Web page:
Stamp Auctions: Philately as a Science
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A historical stamp with Edward VII’s portrait.
The complexity of the issue lies in the fact that postage stamps (as opposed, for example, to historical objects of different epochs) are quite a modern phenomenon and they exist in abundance. Nevertheless, it may be assumed that the scientific role of stamps should increase over time. In 70-100 years, stamps will become authoritative witnesses of quite distant eras. It is important that historians save and systematize the philatelic material that will be useful in the future.
Moreover, postage stamps will reveal to a careful observer such aspects of the past that cannot be easily spotted in other sources. This understanding, above all, reveals the meaning of stamps in art history. Postage stamps are the main reflection of art production of a state. They reveal to their owners the artistic taste of governments and that of the ruling class. At the same time, a stamp clearly shows the level of technical excellence in the respective state institutions – their engraving, lithographic, typographical, and other expertise (perforation, gumming, and so on).
Mauritius 1-penny stamp and 2-pence, which may become the pearl of any collection.
Also, a stamp has particular importance as a purely historical document since it responds to all state upheavals with astonishing sensitivity. Postage stamps give small but characteristic historical touches that are not reflected in other historical sites and objects. Philatelic auctions, especially online auctions, allow saving and distributing these important historical artifacts.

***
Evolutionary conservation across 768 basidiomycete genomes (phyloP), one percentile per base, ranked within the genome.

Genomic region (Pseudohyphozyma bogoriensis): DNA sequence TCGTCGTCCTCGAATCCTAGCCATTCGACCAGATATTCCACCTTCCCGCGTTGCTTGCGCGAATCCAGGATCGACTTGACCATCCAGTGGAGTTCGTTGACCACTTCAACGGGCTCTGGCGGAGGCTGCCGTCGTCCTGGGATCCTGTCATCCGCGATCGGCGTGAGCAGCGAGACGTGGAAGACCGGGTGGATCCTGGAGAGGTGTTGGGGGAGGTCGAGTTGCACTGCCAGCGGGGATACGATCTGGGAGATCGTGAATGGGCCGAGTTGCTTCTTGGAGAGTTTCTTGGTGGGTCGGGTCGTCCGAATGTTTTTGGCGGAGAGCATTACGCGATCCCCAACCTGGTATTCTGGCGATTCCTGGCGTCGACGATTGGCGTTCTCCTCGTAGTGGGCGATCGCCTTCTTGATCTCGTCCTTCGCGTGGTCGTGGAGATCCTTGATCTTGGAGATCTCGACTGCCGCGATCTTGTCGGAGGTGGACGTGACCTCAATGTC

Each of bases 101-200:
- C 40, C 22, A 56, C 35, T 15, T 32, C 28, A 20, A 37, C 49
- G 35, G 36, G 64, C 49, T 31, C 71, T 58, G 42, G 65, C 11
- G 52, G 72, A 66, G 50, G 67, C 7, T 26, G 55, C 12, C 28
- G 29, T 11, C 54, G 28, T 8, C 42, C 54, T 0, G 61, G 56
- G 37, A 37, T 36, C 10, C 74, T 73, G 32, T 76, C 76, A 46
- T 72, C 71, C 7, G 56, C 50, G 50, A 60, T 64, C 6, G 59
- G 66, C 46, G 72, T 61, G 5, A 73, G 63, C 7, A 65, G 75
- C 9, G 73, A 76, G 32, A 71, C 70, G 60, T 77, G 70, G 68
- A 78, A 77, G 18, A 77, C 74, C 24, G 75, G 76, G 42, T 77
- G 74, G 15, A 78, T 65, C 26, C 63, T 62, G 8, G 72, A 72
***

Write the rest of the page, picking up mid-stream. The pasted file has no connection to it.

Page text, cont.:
Tiflis 6-kopek stamp known to collectors from many countries of the world.
Stamp auctions will provide an opportunity to transfer philately from simple collectibles to a completely new rank, which is the scientific level, but this will happen with time. In order for this to happen, it is necessary to expand and enrich the philatelic literature by conducting scientific research and compiling a detailed history of stamps. At the moment, collectors are forced to limit themselves to information obtained from catalogs in which the emphasis is placed on market prices and not on the historical significance of stamps. The ever-increasing popularity of philatelic auctions will lead to the fact that collectors will want to receive all the necessary information about a stamp, including the artist’s name and the name of the institution that printed the item, the number of copies made, the fate of existing varieties, and so on. Therefore, philately as a science is to be created, starting with a historical description of all emissions.